The co-founders of PowerToFly said while there are skilled women in technology, they might not live in the usual hubs where companies with jobs are based. “Some of the best female talent is in their mid-30s,” Zaleski said. “They’re being forced to make choices between pulling out of the work force because of family or never seeing their families.”

PowerToFly’s platform offers employers a pool of vetted professionals to reach out to, she said. “It gives women an opportunity to be part of a workforce that essentially hasn’t changed since the 19th century,” Zaleski said.

BuzzFeed has used PowerToFly, Berry said, to connect with talented women in Romania, Russia, and Uruguay to work as developers and quality assurance engineers. Other companies using the platform include The Washington Post and Hearst.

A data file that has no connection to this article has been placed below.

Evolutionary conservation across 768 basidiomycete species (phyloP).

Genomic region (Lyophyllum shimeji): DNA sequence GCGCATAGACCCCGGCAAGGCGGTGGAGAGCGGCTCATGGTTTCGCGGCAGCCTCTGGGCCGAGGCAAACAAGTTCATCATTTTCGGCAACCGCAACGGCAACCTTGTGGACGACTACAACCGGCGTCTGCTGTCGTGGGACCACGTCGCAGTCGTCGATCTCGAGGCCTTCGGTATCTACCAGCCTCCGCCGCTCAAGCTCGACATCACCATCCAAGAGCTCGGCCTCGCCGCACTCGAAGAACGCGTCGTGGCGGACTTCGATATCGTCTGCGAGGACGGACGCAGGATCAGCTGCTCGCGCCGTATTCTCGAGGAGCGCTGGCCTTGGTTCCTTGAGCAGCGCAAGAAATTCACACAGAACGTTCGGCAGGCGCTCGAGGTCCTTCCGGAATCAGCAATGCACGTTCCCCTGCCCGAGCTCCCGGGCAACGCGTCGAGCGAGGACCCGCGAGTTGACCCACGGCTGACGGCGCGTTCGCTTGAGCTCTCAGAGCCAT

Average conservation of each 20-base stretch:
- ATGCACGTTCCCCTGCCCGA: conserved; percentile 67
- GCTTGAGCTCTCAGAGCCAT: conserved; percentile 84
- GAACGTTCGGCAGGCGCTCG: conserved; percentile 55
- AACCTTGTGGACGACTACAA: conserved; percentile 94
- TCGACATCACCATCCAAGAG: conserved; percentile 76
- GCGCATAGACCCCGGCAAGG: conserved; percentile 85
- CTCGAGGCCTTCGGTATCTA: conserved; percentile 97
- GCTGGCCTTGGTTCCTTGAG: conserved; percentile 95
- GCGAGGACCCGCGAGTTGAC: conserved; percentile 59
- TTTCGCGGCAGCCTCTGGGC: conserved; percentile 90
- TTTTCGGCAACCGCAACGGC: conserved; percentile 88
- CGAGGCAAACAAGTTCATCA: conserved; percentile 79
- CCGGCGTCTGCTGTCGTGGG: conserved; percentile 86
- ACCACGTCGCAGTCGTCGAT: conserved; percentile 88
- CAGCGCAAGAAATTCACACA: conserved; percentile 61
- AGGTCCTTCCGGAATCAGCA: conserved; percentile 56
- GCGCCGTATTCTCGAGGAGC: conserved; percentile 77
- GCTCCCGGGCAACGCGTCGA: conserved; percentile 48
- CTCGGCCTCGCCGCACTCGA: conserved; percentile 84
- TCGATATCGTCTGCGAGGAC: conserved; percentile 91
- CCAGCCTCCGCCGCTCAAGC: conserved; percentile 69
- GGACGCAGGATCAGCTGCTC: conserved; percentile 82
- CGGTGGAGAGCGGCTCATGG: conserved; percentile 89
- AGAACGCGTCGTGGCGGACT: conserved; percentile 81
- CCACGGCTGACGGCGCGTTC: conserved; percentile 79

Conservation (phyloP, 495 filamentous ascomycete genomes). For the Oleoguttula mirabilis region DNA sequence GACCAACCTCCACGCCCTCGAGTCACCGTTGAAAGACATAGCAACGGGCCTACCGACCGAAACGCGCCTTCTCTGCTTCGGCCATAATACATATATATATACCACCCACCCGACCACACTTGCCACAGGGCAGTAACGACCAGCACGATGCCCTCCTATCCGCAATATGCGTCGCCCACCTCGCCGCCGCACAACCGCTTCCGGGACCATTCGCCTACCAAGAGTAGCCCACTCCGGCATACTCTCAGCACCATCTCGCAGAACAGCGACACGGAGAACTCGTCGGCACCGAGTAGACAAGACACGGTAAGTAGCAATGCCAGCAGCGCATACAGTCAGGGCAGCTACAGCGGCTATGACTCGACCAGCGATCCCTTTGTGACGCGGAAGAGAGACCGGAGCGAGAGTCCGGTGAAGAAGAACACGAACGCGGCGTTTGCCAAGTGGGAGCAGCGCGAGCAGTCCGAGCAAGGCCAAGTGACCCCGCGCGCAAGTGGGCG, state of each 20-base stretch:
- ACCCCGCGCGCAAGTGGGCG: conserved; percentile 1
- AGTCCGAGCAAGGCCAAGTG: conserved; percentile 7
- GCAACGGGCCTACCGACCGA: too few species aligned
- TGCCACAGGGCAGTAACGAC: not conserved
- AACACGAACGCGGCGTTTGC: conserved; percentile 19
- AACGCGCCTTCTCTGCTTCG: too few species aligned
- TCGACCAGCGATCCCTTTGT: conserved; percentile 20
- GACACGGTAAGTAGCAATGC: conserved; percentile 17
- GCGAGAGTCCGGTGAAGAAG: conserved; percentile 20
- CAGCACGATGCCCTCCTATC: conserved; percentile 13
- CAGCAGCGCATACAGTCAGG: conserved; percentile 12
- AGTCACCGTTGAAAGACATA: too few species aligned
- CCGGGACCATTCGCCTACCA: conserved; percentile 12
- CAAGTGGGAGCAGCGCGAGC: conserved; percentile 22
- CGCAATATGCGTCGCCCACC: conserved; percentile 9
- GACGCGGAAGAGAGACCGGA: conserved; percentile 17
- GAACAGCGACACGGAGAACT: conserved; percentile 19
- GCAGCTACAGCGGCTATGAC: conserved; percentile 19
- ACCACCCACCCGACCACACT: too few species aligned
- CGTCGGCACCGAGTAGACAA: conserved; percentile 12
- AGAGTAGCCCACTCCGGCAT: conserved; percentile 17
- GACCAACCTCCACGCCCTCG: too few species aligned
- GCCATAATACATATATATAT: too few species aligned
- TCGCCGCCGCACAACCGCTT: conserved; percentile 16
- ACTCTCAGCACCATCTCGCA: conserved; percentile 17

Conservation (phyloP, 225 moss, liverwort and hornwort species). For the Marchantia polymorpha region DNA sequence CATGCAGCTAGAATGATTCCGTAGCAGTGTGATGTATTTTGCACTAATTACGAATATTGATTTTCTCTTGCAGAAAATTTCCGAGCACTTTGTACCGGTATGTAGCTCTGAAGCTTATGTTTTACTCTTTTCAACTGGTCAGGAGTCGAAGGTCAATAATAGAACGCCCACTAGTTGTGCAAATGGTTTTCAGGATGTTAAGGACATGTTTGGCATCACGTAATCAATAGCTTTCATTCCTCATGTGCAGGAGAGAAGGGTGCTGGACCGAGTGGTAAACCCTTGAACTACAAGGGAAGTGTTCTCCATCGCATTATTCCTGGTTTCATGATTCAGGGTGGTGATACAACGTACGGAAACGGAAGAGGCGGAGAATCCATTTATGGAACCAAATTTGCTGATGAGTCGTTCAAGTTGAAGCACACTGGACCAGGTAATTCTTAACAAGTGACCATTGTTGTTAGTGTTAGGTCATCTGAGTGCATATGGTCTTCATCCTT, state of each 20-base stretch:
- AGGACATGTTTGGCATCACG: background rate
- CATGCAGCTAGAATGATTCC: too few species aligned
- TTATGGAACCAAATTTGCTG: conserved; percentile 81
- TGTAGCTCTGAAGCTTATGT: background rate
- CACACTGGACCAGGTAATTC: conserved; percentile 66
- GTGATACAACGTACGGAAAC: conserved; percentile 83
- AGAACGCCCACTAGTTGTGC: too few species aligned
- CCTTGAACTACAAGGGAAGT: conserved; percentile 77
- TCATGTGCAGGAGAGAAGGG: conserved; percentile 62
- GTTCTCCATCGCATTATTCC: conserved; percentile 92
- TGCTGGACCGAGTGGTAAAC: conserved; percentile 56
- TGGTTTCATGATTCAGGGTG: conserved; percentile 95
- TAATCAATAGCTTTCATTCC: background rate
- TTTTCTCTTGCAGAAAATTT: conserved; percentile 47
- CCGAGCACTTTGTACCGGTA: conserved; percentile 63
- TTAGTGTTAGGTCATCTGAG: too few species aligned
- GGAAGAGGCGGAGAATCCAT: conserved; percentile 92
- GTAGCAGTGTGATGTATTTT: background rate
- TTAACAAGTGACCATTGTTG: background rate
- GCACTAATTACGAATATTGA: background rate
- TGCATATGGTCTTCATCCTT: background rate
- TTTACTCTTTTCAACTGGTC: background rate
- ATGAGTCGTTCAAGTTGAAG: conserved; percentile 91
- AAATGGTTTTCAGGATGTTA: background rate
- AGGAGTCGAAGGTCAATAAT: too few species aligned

Berry said the platform’s search options can point employers to different geography based on availability of the technology professionals, language skills, time zone overlap, and other requirements.

Allowing women to work remotely might increase diversity compared with just offering onsite jobs, Zaleski said, especially in environments that might not be female-friendly. “Companies keep complaining they don’t have enough women in their engineering departments,” she said. “A lot of the issue is they have campuses that are set up to extend the college existence for 26-year-old men.”

Two archetypes of women in tech are typically seen, said Zaleski. “There’s the Marissa Mayers and Sheryl Sandbergs in their Gucci outfits on [Mount] Olympus,” she said, “and then there are women are sort of in the shadows.”

Co-founders Berry and Zaleski at NYTM.